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Floor clause

What is a floor clause?

A floor clause is a rule in a loan contract to buy a home. This rule says that even if interest rates drop, the borrower always has to pay a minimum amount of interest. This protects banks, but can harm borrowers. This is because even if the interest rate is lower, the consumer cannot benefit from this reduction in their fees.

In Spain, some floor clauses were declared unfair by the Supreme Court in 2013. This means that borrowers can sue and ask to have these rules removed from their contracts. They can also get money back if they paid extra interest because of these clauses.

Borrowers can present their claim to the banks and, if they do not reach an agreement, they can go to court. There are different ways to claim and obtain compensation.

Essential content

  • Minimum limit on the interest rate that will be applied to the loan, even if the reference interest rates fall below that limit.

In which contracts is it usually applied?

The floor clause is commonly used in variable rate mortgage loan contracts. These mortgage loans are usually intended for the acquisition of homes or real estate.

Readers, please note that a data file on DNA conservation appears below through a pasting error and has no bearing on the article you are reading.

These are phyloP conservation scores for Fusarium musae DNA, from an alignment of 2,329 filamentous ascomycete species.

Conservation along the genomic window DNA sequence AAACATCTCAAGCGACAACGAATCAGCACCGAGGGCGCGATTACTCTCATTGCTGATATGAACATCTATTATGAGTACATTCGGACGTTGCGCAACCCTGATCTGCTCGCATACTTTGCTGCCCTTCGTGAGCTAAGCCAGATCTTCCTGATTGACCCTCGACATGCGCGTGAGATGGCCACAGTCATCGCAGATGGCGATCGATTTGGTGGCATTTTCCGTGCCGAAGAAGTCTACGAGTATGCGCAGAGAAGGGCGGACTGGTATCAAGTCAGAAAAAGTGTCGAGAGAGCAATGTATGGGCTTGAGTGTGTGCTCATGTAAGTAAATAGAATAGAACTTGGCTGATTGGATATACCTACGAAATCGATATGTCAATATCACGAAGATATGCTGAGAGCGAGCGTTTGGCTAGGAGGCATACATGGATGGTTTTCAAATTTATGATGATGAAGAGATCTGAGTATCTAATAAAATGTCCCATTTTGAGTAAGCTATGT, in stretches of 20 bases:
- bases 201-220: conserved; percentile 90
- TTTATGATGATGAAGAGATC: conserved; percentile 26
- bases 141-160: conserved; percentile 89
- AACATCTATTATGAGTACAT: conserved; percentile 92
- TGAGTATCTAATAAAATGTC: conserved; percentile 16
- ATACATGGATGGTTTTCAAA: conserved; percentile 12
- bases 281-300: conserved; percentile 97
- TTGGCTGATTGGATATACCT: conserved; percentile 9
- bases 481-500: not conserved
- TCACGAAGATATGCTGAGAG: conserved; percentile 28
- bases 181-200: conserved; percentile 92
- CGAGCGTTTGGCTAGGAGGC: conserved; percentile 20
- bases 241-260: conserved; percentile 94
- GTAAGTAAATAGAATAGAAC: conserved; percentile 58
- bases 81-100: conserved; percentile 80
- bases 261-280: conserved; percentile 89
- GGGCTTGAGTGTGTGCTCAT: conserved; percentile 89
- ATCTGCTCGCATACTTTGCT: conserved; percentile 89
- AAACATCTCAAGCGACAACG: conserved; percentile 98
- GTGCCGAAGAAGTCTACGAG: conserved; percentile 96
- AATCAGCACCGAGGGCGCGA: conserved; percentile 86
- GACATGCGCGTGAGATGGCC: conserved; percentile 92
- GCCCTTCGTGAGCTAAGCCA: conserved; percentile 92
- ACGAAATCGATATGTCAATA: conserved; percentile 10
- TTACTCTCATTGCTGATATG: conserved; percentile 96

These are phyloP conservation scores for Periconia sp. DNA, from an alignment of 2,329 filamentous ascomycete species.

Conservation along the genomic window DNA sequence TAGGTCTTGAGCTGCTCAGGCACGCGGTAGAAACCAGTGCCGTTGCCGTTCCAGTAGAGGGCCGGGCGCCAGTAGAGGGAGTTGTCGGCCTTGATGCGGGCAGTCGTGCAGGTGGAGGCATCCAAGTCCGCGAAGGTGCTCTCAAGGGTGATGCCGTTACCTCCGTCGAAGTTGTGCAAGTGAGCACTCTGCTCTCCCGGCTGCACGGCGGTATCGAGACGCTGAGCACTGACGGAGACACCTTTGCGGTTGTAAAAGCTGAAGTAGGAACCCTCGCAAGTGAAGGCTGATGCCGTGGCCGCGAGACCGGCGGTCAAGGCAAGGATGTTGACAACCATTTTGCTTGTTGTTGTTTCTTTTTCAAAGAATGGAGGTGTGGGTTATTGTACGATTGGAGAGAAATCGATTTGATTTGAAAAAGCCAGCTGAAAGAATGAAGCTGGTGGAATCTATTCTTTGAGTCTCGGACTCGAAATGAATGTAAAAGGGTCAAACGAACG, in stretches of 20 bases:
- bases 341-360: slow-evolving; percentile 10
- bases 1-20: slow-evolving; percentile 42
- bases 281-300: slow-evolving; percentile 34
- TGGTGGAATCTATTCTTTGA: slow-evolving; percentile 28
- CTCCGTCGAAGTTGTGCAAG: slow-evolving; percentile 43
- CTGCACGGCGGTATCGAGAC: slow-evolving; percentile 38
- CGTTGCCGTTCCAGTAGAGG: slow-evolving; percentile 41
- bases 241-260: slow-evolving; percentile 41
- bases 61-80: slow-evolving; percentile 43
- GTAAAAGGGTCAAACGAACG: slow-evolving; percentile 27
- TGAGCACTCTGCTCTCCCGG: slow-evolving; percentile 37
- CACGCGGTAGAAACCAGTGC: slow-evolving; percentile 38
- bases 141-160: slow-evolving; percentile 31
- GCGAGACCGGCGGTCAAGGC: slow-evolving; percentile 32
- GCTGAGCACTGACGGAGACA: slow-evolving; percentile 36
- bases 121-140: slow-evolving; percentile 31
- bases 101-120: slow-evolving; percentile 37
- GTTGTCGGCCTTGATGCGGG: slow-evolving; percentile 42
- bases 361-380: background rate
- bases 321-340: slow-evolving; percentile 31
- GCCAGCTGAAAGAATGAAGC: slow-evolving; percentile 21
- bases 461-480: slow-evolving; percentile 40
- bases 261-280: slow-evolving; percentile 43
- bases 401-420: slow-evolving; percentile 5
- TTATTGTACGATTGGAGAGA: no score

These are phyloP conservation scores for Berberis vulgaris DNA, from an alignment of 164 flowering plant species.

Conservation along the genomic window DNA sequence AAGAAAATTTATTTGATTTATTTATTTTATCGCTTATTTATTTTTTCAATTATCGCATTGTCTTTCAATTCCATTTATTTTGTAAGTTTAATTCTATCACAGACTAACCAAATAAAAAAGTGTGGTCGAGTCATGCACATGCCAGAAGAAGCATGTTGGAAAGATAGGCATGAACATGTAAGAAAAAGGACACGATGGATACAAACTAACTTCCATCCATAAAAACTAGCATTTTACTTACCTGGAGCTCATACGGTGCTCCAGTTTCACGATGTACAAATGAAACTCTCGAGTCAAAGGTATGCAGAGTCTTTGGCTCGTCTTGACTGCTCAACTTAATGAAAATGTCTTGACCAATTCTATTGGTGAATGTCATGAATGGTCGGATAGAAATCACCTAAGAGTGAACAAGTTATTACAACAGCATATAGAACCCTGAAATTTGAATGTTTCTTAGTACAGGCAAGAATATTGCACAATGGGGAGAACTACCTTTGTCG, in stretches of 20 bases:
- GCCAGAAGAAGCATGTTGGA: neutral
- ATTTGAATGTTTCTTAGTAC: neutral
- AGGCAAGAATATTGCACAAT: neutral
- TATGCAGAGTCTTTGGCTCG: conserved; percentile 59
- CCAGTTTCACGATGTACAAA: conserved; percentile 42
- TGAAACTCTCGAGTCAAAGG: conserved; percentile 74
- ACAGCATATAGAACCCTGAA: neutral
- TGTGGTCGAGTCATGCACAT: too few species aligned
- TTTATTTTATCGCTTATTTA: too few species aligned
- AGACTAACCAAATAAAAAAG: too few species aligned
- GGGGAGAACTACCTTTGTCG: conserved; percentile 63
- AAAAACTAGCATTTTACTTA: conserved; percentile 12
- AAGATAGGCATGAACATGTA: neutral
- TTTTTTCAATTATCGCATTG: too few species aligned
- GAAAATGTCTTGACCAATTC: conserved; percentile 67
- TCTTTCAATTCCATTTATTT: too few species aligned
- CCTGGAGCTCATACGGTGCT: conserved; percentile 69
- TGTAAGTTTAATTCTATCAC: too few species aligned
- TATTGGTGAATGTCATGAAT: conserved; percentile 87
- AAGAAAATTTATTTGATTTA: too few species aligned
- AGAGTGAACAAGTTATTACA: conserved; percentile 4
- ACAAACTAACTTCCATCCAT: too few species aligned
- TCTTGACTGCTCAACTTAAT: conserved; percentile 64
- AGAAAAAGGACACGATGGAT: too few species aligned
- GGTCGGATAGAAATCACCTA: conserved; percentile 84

In general, the floor clauses may vary depending on the conditions of each mortgage loan contract and the financial institution that applies it.

Some examples that can be applied can be:

  • 3%: This means that even if the reference interest rates, such as the Euribor, drop below 3%, the interest rate applicable to the loan cannot be less than that percentage.
  • 2.5%: Similar to the previous case, but with a limit of 2.5%.
  • 1.5%: In this case, the interest rate of the loan may not drop below 1.5%, even if the reference interest rate falls below that value.

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